A negative aspect of religious freedom
The transition from:
freedom of belief to the freedom
to control, discriminate against, and/or oppress others.
While monitoring the U.S. debate over federal
hate crimes legislation in 2009, the continuing attempts to legalize
same-sex marriage from the mid 1990'd to now on a state-by-state basis, attempts to end the Don't Ask, Don't Tell policy by the U.S. military in 2010, etc. we noticed a radical shift
in the definition of religious freedom.
- FROM the historical meaning of freedom of religious belief, practice, assembly and proselytizing as experienced by believers. Such attacks typically victimize faith groups or individuals, while the perpetrators have been governments or other larger faith groups.
- TO the freedom demanded by faith groups or believers to oppress or denigrate
others, to discriminate against them, and/or to mount political campaigns to deny
them equal rights. Typically, the victims are either women or members of sexual minorities while the perpetrators are individual believers, faith groups, or parachurch organizations.
Religious freedom once referred mostly to the believers to express ideas and to engage in their religious
practices. Now it is becoming mostly
about the freedom for individuals and religious groups to take actions that limit other people's rights and freedoms without incurring negative consequences themselves.
Some attempts are being made to legalize and protect religiously motivated discrimination by faith groups, faith-based agencies, individuals, and other groups. They are sometimes called "conscience clauses."
A few examples of religiously motivated discrimination and denigration:
- The first three examples below were featured in an anti-same sex marriage ad prepared by the National Organization for Marriage (NOM) in 2009. Its ominous title is "A Gathering Storm." NOM is the main national group that opposes marriage equality. In the ad, NOM suggests that fundamentalist and other evangelical Christians are the real victims of the drive towards marriage equality. They see the GLBT community as posing a massive threat to Christians' religious rights.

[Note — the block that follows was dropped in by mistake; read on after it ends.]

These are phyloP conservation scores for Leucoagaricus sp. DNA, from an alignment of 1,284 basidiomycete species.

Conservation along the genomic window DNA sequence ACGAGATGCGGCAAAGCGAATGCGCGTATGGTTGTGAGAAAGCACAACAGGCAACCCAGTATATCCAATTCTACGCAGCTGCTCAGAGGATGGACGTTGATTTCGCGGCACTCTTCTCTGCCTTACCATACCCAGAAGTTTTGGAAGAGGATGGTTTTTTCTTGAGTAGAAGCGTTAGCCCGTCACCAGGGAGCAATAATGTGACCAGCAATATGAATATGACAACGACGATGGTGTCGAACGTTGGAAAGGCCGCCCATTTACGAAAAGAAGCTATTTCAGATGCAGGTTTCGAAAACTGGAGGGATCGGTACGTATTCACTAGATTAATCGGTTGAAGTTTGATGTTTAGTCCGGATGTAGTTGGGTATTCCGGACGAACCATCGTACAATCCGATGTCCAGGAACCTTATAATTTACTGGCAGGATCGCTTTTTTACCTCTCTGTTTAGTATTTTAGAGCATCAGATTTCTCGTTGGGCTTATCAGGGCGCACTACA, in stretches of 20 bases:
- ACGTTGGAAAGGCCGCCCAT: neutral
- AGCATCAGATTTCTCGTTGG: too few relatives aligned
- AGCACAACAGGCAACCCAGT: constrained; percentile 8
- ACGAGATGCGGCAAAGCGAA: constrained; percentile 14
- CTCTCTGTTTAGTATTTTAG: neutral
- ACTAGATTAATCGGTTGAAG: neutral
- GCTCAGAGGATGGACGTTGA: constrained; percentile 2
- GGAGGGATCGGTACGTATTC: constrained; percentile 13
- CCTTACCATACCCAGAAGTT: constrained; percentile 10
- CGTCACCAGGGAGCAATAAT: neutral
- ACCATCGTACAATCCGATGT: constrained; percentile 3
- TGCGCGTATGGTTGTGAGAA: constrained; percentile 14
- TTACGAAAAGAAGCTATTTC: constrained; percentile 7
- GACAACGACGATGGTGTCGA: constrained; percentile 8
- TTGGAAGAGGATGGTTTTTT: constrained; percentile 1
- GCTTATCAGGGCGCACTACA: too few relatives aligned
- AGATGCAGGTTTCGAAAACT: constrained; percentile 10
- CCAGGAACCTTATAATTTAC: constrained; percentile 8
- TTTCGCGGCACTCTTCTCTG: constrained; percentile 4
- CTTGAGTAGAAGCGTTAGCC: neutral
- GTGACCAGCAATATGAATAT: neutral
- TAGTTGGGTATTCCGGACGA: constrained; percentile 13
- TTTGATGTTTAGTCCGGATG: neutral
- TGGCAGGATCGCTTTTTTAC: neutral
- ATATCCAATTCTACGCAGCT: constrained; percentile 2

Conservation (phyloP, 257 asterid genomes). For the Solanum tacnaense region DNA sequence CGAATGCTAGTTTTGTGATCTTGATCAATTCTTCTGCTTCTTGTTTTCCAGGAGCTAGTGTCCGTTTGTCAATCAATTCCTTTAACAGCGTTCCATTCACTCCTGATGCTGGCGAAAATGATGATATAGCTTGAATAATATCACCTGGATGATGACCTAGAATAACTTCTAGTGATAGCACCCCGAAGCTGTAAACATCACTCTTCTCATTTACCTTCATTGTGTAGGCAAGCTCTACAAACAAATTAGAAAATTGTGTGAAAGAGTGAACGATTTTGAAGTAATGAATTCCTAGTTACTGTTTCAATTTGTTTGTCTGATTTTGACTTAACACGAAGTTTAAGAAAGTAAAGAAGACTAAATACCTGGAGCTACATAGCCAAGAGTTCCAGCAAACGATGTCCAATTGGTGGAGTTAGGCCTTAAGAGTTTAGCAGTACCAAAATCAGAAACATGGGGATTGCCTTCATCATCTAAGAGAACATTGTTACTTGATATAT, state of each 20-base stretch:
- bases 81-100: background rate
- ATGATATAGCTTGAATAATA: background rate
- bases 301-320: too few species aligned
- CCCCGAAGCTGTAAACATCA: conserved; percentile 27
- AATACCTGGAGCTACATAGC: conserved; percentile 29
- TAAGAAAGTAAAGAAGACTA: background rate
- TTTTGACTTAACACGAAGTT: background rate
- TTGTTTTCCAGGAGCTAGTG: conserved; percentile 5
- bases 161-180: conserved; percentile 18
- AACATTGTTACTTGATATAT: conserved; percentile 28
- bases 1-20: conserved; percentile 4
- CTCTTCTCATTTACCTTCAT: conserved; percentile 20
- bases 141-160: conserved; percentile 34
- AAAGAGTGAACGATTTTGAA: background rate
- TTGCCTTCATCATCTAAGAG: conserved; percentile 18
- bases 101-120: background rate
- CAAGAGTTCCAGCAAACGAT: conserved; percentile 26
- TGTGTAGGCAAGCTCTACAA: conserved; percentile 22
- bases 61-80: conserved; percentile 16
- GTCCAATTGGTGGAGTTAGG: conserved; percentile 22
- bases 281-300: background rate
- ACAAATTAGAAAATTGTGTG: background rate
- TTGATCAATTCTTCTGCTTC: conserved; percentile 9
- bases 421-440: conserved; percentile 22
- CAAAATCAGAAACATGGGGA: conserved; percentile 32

Three such rights are mentioned in the TV ad:
- The religious rights of physicians, psychologists, and other therapists who refuse to help lesbians, gays, bisexuals, transgendered persons and transsexuals (LGBT), even though the clinics at which they are employed have a policy of treating the general public.
- The right of a church group to continue to discriminate against LGBTs's in the provision of services even after the group had entered into a financial contract with the state government that stipulated they had to provide services to the general population.
- The religious right of parents in Massachusetts to require their local public school board to keep information secret from their students that same-sex couples could marry in the state.
- Pharmacists who refuse for personal religious reasons to dispense prescribed medication of which they don't approve. This almost always involves birth control pills or emergency contraception.
- Religiously motivated crisis pregnancy centers who don't want to reveal to clients the exact range of services they provide and that their sole reason for existing is to reduce the number of women who have abortions.
- More examples
Topics covered in this section:
Copyright © 2009 & 2011 by Ontario Consultants on
Originally written: 2009-DEC-08
Latest update: 2011-DEC-11
Author: B.A. Robinson